Potentially Duplicative Investments Exist at the Departments of Defense and Energy
GAO-12-462T: Published: Feb 17, 2012. Publicly Released: Feb 17, 2012.
- Accessible Text:
What GAO Found
Although the Departments of Defense, Energy, and Homeland Security utilize various processes to prevent and reduce investment in duplicative programs and systems, potentially duplicative IT investments exist. Further complicating agencies ability to identify and address duplicative investments is miscategorization of investments within agencies. Each of the agencies has recently initiated plans to address many of these investments. DHSs efforts have resulted in the identification and elimination of duplication, but DODs and DOEs initiatives have not yet led to the elimination or consolidation of duplicative investments or functionality. Until DOD and DOE demonstrate progress on their efforts to identify and eliminate duplicative investments, and correctly categorize investments, it will remain unclear whether they are avoiding investment in unnecessary systems. Each of the agencies we reviewed has IT investment management processes in place that are, in part, intended to prevent, identify, and eliminate unnecessary duplicative investments. Even with such investment review processes, of the 810 investments we reviewed,we identified 37 potentially duplicative investments at DOD and DOE within three FEA categories (Human Resource Management, Information and Technology Management, and Supply Chain Management).
- 31 potentially duplicative investments totaling approximately $1.2 billion at DOD, and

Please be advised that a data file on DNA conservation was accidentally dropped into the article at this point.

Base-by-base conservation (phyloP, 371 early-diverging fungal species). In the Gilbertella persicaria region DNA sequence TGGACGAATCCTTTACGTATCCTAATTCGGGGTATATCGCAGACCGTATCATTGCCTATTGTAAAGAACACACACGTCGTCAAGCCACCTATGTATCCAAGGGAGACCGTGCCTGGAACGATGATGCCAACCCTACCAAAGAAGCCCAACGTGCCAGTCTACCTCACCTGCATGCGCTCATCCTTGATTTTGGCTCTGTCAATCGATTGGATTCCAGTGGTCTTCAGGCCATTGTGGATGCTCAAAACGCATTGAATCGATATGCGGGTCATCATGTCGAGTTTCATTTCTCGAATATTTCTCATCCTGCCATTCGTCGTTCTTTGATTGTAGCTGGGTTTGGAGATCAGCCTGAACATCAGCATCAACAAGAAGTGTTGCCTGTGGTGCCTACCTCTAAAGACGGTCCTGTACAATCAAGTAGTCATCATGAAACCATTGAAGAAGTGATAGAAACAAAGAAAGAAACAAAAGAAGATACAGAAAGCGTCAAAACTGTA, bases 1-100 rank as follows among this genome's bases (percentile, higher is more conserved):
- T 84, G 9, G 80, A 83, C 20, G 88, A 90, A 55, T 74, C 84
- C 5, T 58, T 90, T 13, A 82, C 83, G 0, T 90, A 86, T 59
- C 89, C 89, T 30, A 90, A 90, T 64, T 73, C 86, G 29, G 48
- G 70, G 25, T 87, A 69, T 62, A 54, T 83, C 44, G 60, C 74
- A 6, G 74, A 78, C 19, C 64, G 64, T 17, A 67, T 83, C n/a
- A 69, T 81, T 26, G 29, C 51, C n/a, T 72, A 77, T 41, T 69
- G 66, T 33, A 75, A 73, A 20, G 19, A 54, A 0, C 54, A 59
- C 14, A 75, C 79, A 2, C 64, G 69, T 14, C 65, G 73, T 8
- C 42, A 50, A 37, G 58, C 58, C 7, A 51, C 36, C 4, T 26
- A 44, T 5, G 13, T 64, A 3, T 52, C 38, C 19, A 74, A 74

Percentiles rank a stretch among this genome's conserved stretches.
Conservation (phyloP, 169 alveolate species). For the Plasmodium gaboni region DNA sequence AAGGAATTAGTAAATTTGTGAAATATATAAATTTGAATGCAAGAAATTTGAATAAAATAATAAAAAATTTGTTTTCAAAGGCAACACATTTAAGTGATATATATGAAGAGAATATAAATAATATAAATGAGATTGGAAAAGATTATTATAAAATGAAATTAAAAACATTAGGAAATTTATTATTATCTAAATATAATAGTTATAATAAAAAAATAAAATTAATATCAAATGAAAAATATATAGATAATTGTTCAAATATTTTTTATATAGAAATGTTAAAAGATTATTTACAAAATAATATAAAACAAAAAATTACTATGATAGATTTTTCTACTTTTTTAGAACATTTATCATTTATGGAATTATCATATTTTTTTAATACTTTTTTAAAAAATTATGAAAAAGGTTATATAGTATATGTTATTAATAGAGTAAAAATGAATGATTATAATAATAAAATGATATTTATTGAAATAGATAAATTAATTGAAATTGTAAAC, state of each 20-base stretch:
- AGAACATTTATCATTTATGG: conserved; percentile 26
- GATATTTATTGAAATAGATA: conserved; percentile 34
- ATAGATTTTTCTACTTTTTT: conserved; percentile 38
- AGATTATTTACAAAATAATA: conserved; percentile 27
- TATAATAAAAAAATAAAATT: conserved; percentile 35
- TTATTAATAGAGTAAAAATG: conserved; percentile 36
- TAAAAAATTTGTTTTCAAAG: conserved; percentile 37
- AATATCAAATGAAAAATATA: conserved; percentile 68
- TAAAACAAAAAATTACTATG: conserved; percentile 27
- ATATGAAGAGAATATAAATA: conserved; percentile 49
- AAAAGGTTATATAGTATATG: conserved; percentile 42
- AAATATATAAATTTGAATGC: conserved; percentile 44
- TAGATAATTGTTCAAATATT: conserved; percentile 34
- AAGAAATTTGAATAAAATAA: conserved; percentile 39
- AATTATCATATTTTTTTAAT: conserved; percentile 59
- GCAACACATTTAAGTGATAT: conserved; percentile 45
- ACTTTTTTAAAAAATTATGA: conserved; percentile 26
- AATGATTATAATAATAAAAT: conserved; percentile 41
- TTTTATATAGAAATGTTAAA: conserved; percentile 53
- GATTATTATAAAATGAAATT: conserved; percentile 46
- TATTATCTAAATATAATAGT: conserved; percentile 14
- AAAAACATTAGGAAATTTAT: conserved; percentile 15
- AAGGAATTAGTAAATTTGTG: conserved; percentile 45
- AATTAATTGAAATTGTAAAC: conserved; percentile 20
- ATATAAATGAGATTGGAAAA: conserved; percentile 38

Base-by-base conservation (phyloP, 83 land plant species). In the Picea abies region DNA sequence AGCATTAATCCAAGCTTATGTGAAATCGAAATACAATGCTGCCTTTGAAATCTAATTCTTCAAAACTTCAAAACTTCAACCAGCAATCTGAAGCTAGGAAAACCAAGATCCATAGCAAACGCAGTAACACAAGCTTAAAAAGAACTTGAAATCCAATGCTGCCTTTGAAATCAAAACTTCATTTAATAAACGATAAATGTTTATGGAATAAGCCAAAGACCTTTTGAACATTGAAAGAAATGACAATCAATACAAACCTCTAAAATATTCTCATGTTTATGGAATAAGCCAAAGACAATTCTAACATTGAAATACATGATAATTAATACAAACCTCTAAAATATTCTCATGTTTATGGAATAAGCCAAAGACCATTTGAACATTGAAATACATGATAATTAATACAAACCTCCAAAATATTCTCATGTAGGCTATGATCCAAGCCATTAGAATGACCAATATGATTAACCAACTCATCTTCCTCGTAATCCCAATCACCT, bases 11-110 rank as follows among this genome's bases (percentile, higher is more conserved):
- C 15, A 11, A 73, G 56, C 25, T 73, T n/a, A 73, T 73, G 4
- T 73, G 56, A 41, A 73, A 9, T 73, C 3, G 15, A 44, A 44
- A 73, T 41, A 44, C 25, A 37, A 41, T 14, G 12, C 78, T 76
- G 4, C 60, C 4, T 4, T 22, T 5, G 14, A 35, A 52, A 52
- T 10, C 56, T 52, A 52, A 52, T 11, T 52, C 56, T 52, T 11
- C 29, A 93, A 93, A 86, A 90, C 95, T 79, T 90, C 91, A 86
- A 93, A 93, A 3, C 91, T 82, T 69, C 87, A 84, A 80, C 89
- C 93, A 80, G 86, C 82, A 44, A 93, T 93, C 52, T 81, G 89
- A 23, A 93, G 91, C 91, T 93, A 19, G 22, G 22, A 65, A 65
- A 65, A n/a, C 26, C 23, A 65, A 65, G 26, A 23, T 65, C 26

- 6 potentially duplicative investments totaling approximately $8 million at DOE.
We did not identify any potentially duplicative investments at DHS within our sample; however, DHS has independently identified several duplicative investments and systems. Specifically, DHS officials have identified and, more importantly, reduced duplicative functionality in four investments by consolidating or eliminating certain systems within each of these investments, including a personnel security investment, time and attendance investment, human resources investment, and an information network investment. DHS officials have also identified 38 additional systems that they have determined to be duplicative.
Why GAO Did This Study
This testimony discusses the potentially duplicative information technology (IT) investments at selected agencies and actions these agencies are taking to address them. With at least $79 billion spent in fiscal year 2011 by the United States government on IT investments, it is important that federal agencies avoid investing in duplicative investments, whenever possible, to ensure the most efficient use of resources.
Last year, we issued a comprehensive report that identified federal programs or functional areas where unnecessary duplication, overlap, or fragmentation exists; the actions needed to address such conditions; and the potential financial and other benefits of doing so. More recently, we reported on the Office of Management and Budgets (OMB) and federal agencies oversight of IT investments and the initiatives under way to address potentially duplicative IT investments. Specifically, we recently reported that there are hundreds of IT investments providing similar functions across the federal government. For example, agencies reported about 1,500 investments that perform general information and technology functions, about 775 supply chain management investments, and about 620 human resource management investments.
Congress asked us to testify on our report being released today that describes the extent to which potentially duplicative IT investments exist within these three categories, including the actions agencies are taking to address them. In this regard, this testimony specifically covers potentially duplicative investments we identified at three of the largest agencies with respect to number of investmentsthe Departments of Defense (DOD), Energy (DOE), and Homeland Security (DHS).
For more information, contact David Powner at (202) 512-9286 or firstname.lastname@example.org.